Court Tosses Dennis Prager's Silly Lawsuit Against YouTube, Refuses His Request For Preliminary Injunction
from the insufficient-everything dept
You will recall that conservative commentator Dennis Prager sued YouTube late last year because he didn’t like how the site administered its “restricted mode” relating to several of his Prager University videos. The whole lawsuit was a mess to begin with, resting on Prager’s claims that YouTube violated federal and state laws by silencing his speech as a conservative and falsely advertising YouTube as place for free and open speech. At the same time that YouTube asked the court to toss this canard, Prager sought a preliminary injunction to keep YouTube from operating its own site as it saw fit. In support of its petition to dismiss the suit, YouTube’s Alice Wu offered the court a declaration that more or less showed every single one of Prager’s claims, especially his central claim of censorship of conservatives, to be as wrong as it possibly could be.
Now, mere weeks later, the court has agreed, penning a full-throated dismissal order that essentially takes Prager’s legal team to task for failing to make anything resembling a valid claim before the court. We’ll start with the court’s response to Prager’s First Amendment claims, which he makes by stating that YouTube is somehow a legally public forum, rather than a privately run website.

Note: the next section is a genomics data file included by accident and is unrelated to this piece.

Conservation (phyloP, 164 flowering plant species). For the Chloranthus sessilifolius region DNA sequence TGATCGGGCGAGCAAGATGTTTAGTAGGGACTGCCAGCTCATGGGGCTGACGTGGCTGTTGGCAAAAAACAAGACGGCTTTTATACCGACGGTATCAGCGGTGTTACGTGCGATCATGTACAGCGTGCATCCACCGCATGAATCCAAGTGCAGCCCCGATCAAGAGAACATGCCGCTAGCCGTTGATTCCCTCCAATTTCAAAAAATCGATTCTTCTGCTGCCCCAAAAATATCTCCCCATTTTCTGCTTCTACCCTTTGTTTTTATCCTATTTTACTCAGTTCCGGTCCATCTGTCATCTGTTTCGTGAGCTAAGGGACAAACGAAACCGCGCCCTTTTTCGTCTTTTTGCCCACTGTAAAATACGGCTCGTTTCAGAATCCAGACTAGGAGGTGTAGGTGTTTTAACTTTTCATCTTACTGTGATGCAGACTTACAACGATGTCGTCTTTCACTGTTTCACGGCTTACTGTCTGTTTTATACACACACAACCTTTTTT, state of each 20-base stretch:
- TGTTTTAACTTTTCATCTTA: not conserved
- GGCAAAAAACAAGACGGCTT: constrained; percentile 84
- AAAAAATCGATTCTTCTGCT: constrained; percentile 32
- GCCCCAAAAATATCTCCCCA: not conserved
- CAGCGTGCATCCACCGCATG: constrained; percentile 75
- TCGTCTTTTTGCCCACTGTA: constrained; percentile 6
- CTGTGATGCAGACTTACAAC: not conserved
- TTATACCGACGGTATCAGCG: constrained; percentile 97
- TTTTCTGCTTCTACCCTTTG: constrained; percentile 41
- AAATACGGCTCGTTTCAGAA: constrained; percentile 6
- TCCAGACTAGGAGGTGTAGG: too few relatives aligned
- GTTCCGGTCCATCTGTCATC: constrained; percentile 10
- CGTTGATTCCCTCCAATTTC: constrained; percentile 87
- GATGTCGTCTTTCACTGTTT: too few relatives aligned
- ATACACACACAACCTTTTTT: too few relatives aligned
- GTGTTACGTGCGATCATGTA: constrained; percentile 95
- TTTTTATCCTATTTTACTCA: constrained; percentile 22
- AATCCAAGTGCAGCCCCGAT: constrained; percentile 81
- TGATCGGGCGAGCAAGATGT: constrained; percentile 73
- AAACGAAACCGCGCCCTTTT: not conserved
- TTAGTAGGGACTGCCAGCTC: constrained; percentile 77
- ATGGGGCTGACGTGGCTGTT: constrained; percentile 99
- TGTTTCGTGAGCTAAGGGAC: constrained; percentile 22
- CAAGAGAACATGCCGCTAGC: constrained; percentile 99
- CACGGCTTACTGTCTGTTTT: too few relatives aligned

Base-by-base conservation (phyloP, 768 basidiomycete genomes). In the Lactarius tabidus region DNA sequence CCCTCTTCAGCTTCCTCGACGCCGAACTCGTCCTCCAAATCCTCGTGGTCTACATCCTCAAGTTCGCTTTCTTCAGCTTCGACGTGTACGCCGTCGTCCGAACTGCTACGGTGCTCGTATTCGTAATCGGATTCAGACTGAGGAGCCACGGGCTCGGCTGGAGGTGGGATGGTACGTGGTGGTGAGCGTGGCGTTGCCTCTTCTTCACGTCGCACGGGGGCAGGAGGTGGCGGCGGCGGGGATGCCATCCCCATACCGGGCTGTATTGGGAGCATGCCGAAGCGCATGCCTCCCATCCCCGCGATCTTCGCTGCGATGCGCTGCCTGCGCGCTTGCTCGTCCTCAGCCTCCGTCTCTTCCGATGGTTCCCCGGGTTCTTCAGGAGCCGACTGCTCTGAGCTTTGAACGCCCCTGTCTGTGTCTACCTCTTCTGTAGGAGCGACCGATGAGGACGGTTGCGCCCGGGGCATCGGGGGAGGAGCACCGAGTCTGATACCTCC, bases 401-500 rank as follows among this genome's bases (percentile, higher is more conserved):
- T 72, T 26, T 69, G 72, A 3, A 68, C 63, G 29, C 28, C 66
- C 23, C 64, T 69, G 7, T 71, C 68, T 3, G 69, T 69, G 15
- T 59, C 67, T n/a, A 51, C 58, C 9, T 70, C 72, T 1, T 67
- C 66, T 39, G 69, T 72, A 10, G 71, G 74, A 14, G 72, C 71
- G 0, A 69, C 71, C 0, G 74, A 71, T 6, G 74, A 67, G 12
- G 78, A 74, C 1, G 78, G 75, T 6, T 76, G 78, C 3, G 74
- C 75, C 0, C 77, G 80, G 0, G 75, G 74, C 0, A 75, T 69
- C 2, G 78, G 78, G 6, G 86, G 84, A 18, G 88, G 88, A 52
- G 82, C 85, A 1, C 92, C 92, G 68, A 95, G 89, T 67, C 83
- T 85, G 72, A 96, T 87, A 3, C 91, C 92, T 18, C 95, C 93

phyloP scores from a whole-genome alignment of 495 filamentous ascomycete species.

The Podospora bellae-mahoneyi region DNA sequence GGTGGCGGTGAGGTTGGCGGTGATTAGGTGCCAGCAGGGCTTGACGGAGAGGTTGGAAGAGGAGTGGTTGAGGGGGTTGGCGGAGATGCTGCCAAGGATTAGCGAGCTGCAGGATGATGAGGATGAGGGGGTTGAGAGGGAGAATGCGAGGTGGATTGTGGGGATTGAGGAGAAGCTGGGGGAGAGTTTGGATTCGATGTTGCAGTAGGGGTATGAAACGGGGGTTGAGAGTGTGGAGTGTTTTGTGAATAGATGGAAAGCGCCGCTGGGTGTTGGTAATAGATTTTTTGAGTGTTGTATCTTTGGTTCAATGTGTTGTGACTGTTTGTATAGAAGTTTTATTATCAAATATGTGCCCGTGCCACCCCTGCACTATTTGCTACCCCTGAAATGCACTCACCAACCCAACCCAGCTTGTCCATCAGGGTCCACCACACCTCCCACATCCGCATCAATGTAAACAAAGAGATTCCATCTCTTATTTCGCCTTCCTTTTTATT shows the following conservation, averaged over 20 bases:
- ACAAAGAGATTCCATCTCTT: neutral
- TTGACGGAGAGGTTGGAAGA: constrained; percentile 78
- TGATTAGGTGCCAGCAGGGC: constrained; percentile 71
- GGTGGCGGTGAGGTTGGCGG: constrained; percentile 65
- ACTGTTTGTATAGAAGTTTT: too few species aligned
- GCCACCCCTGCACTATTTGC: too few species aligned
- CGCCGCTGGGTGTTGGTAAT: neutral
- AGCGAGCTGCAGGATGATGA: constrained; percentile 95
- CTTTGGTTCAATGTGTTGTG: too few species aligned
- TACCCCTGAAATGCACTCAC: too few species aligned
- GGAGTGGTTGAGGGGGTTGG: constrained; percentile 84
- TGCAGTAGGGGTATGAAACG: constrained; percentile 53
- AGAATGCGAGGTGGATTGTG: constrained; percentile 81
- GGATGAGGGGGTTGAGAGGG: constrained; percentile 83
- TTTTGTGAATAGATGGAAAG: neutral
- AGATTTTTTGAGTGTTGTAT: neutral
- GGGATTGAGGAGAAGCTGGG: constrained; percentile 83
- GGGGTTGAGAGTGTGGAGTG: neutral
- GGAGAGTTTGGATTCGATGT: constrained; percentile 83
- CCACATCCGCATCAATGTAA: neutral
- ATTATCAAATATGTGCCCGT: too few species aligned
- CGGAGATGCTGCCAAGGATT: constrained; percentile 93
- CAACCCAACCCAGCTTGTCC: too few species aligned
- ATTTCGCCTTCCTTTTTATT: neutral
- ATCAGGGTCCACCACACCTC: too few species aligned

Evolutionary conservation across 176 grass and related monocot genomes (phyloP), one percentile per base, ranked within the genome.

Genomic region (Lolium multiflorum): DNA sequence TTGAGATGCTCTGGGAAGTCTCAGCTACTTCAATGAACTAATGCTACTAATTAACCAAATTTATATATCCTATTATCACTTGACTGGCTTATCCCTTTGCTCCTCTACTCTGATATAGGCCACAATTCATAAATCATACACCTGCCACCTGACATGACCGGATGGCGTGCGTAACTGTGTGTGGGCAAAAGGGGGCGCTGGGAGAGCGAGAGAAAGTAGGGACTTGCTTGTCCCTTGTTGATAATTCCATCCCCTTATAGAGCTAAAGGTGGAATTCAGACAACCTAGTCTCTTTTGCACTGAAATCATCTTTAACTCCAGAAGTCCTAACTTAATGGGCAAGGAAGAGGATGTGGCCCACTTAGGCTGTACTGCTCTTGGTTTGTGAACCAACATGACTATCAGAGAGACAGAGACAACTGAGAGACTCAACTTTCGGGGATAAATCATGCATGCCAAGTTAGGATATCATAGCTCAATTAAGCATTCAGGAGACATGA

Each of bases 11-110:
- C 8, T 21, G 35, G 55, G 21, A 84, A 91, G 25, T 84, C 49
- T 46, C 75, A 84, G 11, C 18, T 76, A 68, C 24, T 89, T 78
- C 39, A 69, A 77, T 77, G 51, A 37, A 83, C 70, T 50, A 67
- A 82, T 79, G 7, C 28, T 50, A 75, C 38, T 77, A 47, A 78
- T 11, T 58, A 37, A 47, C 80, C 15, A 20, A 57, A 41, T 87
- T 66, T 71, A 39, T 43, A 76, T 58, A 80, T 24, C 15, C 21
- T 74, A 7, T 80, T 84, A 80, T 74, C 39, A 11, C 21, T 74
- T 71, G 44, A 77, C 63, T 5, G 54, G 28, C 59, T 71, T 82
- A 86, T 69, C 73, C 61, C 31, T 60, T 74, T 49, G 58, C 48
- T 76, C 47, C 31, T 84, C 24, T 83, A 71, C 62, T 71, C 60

In their motion to dismiss, Defendants argue that Plaintiff’s complaint should be dismissed because (1) the Communications Decency Act (“CDA”), 47 U.S.C. § 230(c), bars all of Plaintiff’s causes of action except Plaintiff’s First Amendment claim, Mot. at 8–13; (2) the First Amendment bars all of Plaintiff’s causes of action, id. at 13–15; and (3) Plaintiff’s complaint fails to sufficiently plead any causes of action. Id. at 15–24. The Court finds that Plaintiff’s complaint should be dismissed for failure to state any federal claims, and therefore declines to address Defendants’ other arguments for dismissal. The Court first addresses Plaintiff’s federal causes of action, and then addresses together Plaintiff’s state law claims.